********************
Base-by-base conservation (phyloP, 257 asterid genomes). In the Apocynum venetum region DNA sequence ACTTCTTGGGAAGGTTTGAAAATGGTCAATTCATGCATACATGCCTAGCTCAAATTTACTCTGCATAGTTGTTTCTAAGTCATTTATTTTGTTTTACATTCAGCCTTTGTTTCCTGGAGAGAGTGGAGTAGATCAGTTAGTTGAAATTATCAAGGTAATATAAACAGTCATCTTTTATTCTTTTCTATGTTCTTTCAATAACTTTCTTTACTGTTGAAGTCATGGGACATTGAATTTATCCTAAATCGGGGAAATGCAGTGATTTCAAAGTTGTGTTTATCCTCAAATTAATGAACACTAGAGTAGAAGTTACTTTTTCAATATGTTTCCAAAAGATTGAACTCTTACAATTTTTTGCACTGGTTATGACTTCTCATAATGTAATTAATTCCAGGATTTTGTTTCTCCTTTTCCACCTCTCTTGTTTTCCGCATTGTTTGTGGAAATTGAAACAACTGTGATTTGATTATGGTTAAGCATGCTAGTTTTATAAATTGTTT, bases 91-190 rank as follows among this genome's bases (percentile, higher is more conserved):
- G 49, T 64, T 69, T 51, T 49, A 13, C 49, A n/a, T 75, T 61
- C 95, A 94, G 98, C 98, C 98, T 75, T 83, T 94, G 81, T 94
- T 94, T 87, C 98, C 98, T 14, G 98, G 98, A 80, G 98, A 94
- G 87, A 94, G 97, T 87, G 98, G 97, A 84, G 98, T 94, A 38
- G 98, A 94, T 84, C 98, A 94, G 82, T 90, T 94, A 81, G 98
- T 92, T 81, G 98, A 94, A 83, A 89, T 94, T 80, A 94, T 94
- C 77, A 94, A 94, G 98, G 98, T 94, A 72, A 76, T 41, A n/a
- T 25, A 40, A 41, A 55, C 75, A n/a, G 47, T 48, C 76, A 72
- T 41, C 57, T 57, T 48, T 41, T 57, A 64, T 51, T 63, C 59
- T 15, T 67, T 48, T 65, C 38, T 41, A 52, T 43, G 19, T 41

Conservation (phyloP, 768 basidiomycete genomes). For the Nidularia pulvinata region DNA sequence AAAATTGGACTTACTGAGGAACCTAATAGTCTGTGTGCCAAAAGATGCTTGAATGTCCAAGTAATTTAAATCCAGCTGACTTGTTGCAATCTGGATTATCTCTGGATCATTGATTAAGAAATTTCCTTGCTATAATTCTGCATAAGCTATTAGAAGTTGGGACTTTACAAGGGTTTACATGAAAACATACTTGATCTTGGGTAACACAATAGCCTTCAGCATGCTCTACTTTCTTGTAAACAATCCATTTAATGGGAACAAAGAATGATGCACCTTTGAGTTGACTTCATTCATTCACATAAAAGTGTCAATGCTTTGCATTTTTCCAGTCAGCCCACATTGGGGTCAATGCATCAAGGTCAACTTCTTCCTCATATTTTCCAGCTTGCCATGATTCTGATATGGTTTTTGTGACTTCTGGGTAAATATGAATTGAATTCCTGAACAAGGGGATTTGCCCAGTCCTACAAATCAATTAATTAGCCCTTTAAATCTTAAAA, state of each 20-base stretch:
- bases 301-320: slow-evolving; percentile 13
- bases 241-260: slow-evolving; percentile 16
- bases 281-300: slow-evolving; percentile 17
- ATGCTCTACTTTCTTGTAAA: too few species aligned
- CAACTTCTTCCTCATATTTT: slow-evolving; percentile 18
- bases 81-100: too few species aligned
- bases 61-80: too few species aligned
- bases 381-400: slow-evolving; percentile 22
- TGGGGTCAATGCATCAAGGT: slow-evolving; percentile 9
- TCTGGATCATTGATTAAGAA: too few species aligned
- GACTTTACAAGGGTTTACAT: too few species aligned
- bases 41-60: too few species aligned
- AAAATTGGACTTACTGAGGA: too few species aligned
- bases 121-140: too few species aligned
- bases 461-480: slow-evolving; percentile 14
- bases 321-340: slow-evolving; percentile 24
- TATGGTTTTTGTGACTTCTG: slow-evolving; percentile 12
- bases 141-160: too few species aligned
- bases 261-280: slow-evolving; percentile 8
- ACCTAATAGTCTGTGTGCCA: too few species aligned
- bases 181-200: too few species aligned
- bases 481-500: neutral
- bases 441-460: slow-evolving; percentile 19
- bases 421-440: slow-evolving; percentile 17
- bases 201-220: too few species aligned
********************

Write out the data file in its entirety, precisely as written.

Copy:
Base-by-base conservation (phyloP, 257 asterid genomes). In the Apocynum venetum region DNA sequence ACTTCTTGGGAAGGTTTGAAAATGGTCAATTCATGCATACATGCCTAGCTCAAATTTACTCTGCATAGTTGTTTCTAAGTCATTTATTTTGTTTTACATTCAGCCTTTGTTTCCTGGAGAGAGTGGAGTAGATCAGTTAGTTGAAATTATCAAGGTAATATAAACAGTCATCTTTTATTCTTTTCTATGTTCTTTCAATAACTTTCTTTACTGTTGAAGTCATGGGACATTGAATTTATCCTAAATCGGGGAAATGCAGTGATTTCAAAGTTGTGTTTATCCTCAAATTAATGAACACTAGAGTAGAAGTTACTTTTTCAATATGTTTCCAAAAGATTGAACTCTTACAATTTTTTGCACTGGTTATGACTTCTCATAATGTAATTAATTCCAGGATTTTGTTTCTCCTTTTCCACCTCTCTTGTTTTCCGCATTGTTTGTGGAAATTGAAACAACTGTGATTTGATTATGGTTAAGCATGCTAGTTTTATAAATTGTTT, bases 91-190 rank as follows among this genome's bases (percentile, higher is more conserved):
- G 49, T 64, T 69, T 51, T 49, A 13, C 49, A n/a, T 75, T 61
- C 95, A 94, G 98, C 98, C 98, T 75, T 83, T 94, G 81, T 94
- T 94, T 87, C 98, C 98, T 14, G 98, G 98, A 80, G 98, A 94
- G 87, A 94, G 97, T 87, G 98, G 97, A 84, G 98, T 94, A 38
- G 98, A 94, T 84, C 98, A 94, G 82, T 90, T 94, A 81, G 98
- T 92, T 81, G 98, A 94, A 83, A 89, T 94, T 80, A 94, T 94
- C 77, A 94, A 94, G 98, G 98, T 94, A 72, A 76, T 41, A n/a
- T 25, A 40, A 41, A 55, C 75, A n/a, G 47, T 48, C 76, A 72
- T 41, C 57, T 57, T 48, T 41, T 57, A 64, T 51, T 63, C 59
- T 15, T 67, T 48, T 65, C 38, T 41, A 52, T 43, G 19, T 41

Conservation (phyloP, 768 basidiomycete genomes). For the Nidularia pulvinata region DNA sequence AAAATTGGACTTACTGAGGAACCTAATAGTCTGTGTGCCAAAAGATGCTTGAATGTCCAAGTAATTTAAATCCAGCTGACTTGTTGCAATCTGGATTATCTCTGGATCATTGATTAAGAAATTTCCTTGCTATAATTCTGCATAAGCTATTAGAAGTTGGGACTTTACAAGGGTTTACATGAAAACATACTTGATCTTGGGTAACACAATAGCCTTCAGCATGCTCTACTTTCTTGTAAACAATCCATTTAATGGGAACAAAGAATGATGCACCTTTGAGTTGACTTCATTCATTCACATAAAAGTGTCAATGCTTTGCATTTTTCCAGTCAGCCCACATTGGGGTCAATGCATCAAGGTCAACTTCTTCCTCATATTTTCCAGCTTGCCATGATTCTGATATGGTTTTTGTGACTTCTGGGTAAATATGAATTGAATTCCTGAACAAGGGGATTTGCCCAGTCCTACAAATCAATTAATTAGCCCTTTAAATCTTAAAA, state of each 20-base stretch:
- bases 301-320: slow-evolving; percentile 13
- bases 241-260: slow-evolving; percentile 16
- bases 281-300: slow-evolving; percentile 17
- ATGCTCTACTTTCTTGTAAA: too few species aligned
- CAACTTCTTCCTCATATTTT: slow-evolving; percentile 18
- bases 81-100: too few species aligned
- bases 61-80: too few species aligned
- bases 381-400: slow-evolving; percentile 22
- TGGGGTCAATGCATCAAGGT: slow-evolving; percentile 9
- TCTGGATCATTGATTAAGAA: too few species aligned
- GACTTTACAAGGGTTTACAT: too few species aligned
- bases 41-60: too few species aligned
- AAAATTGGACTTACTGAGGA: too few species aligned
- bases 121-140: too few species aligned
- bases 461-480: slow-evolving; percentile 14
- bases 321-340: slow-evolving; percentile 24
- TATGGTTTTTGTGACTTCTG: slow-evolving; percentile 12
- bases 141-160: too few species aligned
- bases 261-280: slow-evolving; percentile 8
- ACCTAATAGTCTGTGTGCCA: too few species aligned
- bases 181-200: too few species aligned
- bases 481-500: neutral
- bases 441-460: slow-evolving; percentile 19
- bases 421-440: slow-evolving; percentile 17
- bases 201-220: too few species aligned